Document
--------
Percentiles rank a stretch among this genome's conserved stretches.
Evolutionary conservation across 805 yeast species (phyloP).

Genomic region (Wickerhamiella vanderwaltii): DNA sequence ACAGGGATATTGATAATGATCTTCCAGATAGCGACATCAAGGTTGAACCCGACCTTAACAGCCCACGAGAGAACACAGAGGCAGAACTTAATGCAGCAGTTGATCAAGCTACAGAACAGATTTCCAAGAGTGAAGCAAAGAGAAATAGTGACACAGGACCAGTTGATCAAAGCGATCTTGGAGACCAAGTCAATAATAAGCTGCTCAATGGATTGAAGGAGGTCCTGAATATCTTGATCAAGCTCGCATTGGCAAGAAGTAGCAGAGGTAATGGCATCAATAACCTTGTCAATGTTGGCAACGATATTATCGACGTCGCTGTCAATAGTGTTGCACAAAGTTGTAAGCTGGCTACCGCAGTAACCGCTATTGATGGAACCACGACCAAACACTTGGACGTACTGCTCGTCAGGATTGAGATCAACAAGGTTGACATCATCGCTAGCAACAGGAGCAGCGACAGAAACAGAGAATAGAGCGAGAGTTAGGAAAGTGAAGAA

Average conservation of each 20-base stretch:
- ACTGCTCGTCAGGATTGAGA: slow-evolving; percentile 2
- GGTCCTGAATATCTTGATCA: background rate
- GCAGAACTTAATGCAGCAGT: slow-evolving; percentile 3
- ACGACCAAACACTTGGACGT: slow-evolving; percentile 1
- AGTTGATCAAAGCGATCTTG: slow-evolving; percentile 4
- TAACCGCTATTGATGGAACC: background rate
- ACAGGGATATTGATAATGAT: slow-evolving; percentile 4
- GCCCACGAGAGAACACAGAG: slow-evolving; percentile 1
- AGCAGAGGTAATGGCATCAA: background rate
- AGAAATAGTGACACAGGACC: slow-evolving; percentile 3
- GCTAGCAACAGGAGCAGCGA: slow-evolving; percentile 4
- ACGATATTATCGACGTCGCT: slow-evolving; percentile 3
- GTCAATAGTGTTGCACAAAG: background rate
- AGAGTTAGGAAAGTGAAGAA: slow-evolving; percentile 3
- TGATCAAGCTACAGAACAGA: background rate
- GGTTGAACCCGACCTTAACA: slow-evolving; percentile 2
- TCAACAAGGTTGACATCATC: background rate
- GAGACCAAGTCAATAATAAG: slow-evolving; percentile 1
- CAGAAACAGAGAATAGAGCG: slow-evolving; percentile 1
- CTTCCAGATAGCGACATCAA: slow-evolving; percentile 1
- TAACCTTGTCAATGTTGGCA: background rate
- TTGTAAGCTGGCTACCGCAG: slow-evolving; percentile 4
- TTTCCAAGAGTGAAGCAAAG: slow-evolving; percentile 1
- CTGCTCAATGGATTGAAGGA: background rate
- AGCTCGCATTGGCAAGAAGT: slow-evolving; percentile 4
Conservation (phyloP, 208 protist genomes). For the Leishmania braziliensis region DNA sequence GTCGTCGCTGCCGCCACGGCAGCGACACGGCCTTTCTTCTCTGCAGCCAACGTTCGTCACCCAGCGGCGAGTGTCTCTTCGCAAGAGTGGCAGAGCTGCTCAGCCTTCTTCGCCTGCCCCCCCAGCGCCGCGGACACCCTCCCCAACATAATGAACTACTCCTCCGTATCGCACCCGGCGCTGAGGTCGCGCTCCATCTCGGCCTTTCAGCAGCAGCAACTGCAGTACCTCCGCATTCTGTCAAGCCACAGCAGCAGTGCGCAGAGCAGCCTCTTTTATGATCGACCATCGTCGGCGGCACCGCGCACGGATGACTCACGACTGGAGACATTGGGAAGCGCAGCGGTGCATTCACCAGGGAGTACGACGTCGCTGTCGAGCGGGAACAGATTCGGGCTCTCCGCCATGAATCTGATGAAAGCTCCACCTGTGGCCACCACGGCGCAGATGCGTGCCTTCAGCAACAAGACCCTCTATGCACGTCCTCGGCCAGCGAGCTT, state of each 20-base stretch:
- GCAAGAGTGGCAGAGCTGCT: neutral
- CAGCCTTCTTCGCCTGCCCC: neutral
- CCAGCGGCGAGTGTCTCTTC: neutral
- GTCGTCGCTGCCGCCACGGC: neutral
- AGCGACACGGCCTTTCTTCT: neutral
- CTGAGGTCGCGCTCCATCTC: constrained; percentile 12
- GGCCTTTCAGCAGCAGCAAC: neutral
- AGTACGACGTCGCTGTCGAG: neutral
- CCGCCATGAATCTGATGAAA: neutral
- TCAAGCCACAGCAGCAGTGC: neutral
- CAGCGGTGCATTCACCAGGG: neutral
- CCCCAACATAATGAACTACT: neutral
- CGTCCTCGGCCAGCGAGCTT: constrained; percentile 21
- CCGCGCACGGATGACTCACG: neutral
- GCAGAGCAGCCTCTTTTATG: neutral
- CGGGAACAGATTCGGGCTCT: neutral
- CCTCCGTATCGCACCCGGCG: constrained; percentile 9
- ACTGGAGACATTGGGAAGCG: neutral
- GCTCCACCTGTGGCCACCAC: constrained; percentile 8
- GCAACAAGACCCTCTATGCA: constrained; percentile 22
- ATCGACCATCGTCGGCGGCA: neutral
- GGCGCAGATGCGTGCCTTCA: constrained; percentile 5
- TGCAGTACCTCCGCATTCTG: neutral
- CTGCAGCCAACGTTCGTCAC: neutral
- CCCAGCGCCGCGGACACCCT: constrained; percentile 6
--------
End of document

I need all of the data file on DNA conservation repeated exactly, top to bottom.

Percentiles rank a stretch among this genome's conserved stretches.
Evolutionary conservation across 805 yeast species (phyloP).

Genomic region (Wickerhamiella vanderwaltii): DNA sequence ACAGGGATATTGATAATGATCTTCCAGATAGCGACATCAAGGTTGAACCCGACCTTAACAGCCCACGAGAGAACACAGAGGCAGAACTTAATGCAGCAGTTGATCAAGCTACAGAACAGATTTCCAAGAGTGAAGCAAAGAGAAATAGTGACACAGGACCAGTTGATCAAAGCGATCTTGGAGACCAAGTCAATAATAAGCTGCTCAATGGATTGAAGGAGGTCCTGAATATCTTGATCAAGCTCGCATTGGCAAGAAGTAGCAGAGGTAATGGCATCAATAACCTTGTCAATGTTGGCAACGATATTATCGACGTCGCTGTCAATAGTGTTGCACAAAGTTGTAAGCTGGCTACCGCAGTAACCGCTATTGATGGAACCACGACCAAACACTTGGACGTACTGCTCGTCAGGATTGAGATCAACAAGGTTGACATCATCGCTAGCAACAGGAGCAGCGACAGAAACAGAGAATAGAGCGAGAGTTAGGAAAGTGAAGAA

Average conservation of each 20-base stretch:
- ACTGCTCGTCAGGATTGAGA: slow-evolving; percentile 2
- GGTCCTGAATATCTTGATCA: background rate
- GCAGAACTTAATGCAGCAGT: slow-evolving; percentile 3
- ACGACCAAACACTTGGACGT: slow-evolving; percentile 1
- AGTTGATCAAAGCGATCTTG: slow-evolving; percentile 4
- TAACCGCTATTGATGGAACC: background rate
- ACAGGGATATTGATAATGAT: slow-evolving; percentile 4
- GCCCACGAGAGAACACAGAG: slow-evolving; percentile 1
- AGCAGAGGTAATGGCATCAA: background rate
- AGAAATAGTGACACAGGACC: slow-evolving; percentile 3
- GCTAGCAACAGGAGCAGCGA: slow-evolving; percentile 4
- ACGATATTATCGACGTCGCT: slow-evolving; percentile 3
- GTCAATAGTGTTGCACAAAG: background rate
- AGAGTTAGGAAAGTGAAGAA: slow-evolving; percentile 3
- TGATCAAGCTACAGAACAGA: background rate
- GGTTGAACCCGACCTTAACA: slow-evolving; percentile 2
- TCAACAAGGTTGACATCATC: background rate
- GAGACCAAGTCAATAATAAG: slow-evolving; percentile 1
- CAGAAACAGAGAATAGAGCG: slow-evolving; percentile 1
- CTTCCAGATAGCGACATCAA: slow-evolving; percentile 1
- TAACCTTGTCAATGTTGGCA: background rate
- TTGTAAGCTGGCTACCGCAG: slow-evolving; percentile 4
- TTTCCAAGAGTGAAGCAAAG: slow-evolving; percentile 1
- CTGCTCAATGGATTGAAGGA: background rate
- AGCTCGCATTGGCAAGAAGT: slow-evolving; percentile 4
Conservation (phyloP, 208 protist genomes). For the Leishmania braziliensis region DNA sequence GTCGTCGCTGCCGCCACGGCAGCGACACGGCCTTTCTTCTCTGCAGCCAACGTTCGTCACCCAGCGGCGAGTGTCTCTTCGCAAGAGTGGCAGAGCTGCTCAGCCTTCTTCGCCTGCCCCCCCAGCGCCGCGGACACCCTCCCCAACATAATGAACTACTCCTCCGTATCGCACCCGGCGCTGAGGTCGCGCTCCATCTCGGCCTTTCAGCAGCAGCAACTGCAGTACCTCCGCATTCTGTCAAGCCACAGCAGCAGTGCGCAGAGCAGCCTCTTTTATGATCGACCATCGTCGGCGGCACCGCGCACGGATGACTCACGACTGGAGACATTGGGAAGCGCAGCGGTGCATTCACCAGGGAGTACGACGTCGCTGTCGAGCGGGAACAGATTCGGGCTCTCCGCCATGAATCTGATGAAAGCTCCACCTGTGGCCACCACGGCGCAGATGCGTGCCTTCAGCAACAAGACCCTCTATGCACGTCCTCGGCCAGCGAGCTT, state of each 20-base stretch:
- GCAAGAGTGGCAGAGCTGCT: neutral
- CAGCCTTCTTCGCCTGCCCC: neutral
- CCAGCGGCGAGTGTCTCTTC: neutral
- GTCGTCGCTGCCGCCACGGC: neutral
- AGCGACACGGCCTTTCTTCT: neutral
- CTGAGGTCGCGCTCCATCTC: constrained; percentile 12
- GGCCTTTCAGCAGCAGCAAC: neutral
- AGTACGACGTCGCTGTCGAG: neutral
- CCGCCATGAATCTGATGAAA: neutral
- TCAAGCCACAGCAGCAGTGC: neutral
- CAGCGGTGCATTCACCAGGG: neutral
- CCCCAACATAATGAACTACT: neutral
- CGTCCTCGGCCAGCGAGCTT: constrained; percentile 21
- CCGCGCACGGATGACTCACG: neutral
- GCAGAGCAGCCTCTTTTATG: neutral
- CGGGAACAGATTCGGGCTCT: neutral
- CCTCCGTATCGCACCCGGCG: constrained; percentile 9
- ACTGGAGACATTGGGAAGCG: neutral
- GCTCCACCTGTGGCCACCAC: constrained; percentile 8
- GCAACAAGACCCTCTATGCA: constrained; percentile 22
- ATCGACCATCGTCGGCGGCA: neutral
- GGCGCAGATGCGTGCCTTCA: constrained; percentile 5
- TGCAGTACCTCCGCATTCTG: neutral
- CTGCAGCCAACGTTCGTCAC: neutral
- CCCAGCGCCGCGGACACCCT: constrained; percentile 6